Gums can recede for a variety of reasons. When gums no longer cover the root of the tooth the way they were designed to, sensitivity can occur and tooth stability can be compromised. The porous roots of teeth are normally covered by gums, and are especially sensitive to temperature and touch, as the nerve endings are exposed.
The key to gum recession is prevention. Factors that cause and contribute to recession are usually abrasive brushing and gum disease. When teeth are scrubbed too hard or with a stiff bristled toothbrush, gums creep farther down the gumline. Gum disease or gingivitis also causes the tissue to become unattached from the tooth structure, due to the presence of bacteria. The result is deep pockets and gum loss around the teeth until the disease process is treated.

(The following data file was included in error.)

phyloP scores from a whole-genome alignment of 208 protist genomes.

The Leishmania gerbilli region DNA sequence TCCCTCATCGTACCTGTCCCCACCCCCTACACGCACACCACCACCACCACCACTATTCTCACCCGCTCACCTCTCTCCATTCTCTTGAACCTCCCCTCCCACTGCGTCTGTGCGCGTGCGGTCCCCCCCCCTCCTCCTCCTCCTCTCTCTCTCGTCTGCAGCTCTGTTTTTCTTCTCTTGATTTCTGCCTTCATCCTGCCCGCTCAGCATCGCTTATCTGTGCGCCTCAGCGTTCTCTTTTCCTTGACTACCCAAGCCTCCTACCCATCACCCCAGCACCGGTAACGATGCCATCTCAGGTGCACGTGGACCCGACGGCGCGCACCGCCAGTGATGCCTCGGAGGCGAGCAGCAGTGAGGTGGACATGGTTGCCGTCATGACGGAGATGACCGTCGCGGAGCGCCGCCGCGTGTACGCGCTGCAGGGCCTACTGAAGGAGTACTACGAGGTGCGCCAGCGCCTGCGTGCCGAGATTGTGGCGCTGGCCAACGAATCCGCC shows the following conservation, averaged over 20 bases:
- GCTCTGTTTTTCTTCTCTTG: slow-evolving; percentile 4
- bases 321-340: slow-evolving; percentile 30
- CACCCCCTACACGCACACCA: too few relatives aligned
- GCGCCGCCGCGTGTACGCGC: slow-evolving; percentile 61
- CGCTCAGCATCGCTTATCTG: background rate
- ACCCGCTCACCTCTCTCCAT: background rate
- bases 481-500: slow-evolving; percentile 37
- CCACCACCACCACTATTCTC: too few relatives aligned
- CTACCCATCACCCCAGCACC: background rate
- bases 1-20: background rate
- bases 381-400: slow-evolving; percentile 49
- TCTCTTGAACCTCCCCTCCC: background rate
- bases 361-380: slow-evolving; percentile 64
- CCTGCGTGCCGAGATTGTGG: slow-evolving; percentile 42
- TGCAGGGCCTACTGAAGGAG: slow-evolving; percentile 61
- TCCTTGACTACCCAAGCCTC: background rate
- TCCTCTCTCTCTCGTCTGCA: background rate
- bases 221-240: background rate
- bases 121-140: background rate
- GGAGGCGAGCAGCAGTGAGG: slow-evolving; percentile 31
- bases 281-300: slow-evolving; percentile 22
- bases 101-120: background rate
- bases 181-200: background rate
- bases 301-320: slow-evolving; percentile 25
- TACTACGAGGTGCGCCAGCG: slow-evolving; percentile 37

To prevent gum recession, brush only with soft or extra soft toothbrushes. Apply only enough pressure to cause the gums to blanch, no more. Brush gently back and forth on just two teeth at a time, not widely scrubbing back and forth. Flossing tightly around each tooth and sliding it up and down under the gums can help remove bacteria that lead to gingivitis. If bleeding occurs, it is most likely due to gingivitis…give it 2 weeks of daily care before giving up flossing.
When gum recession is severe, grafting is sometimes used as a treatment to cover the root surface. Gum tissue from another area is transplanted over the area of severe recession to relieve sensitivity and support the tooth.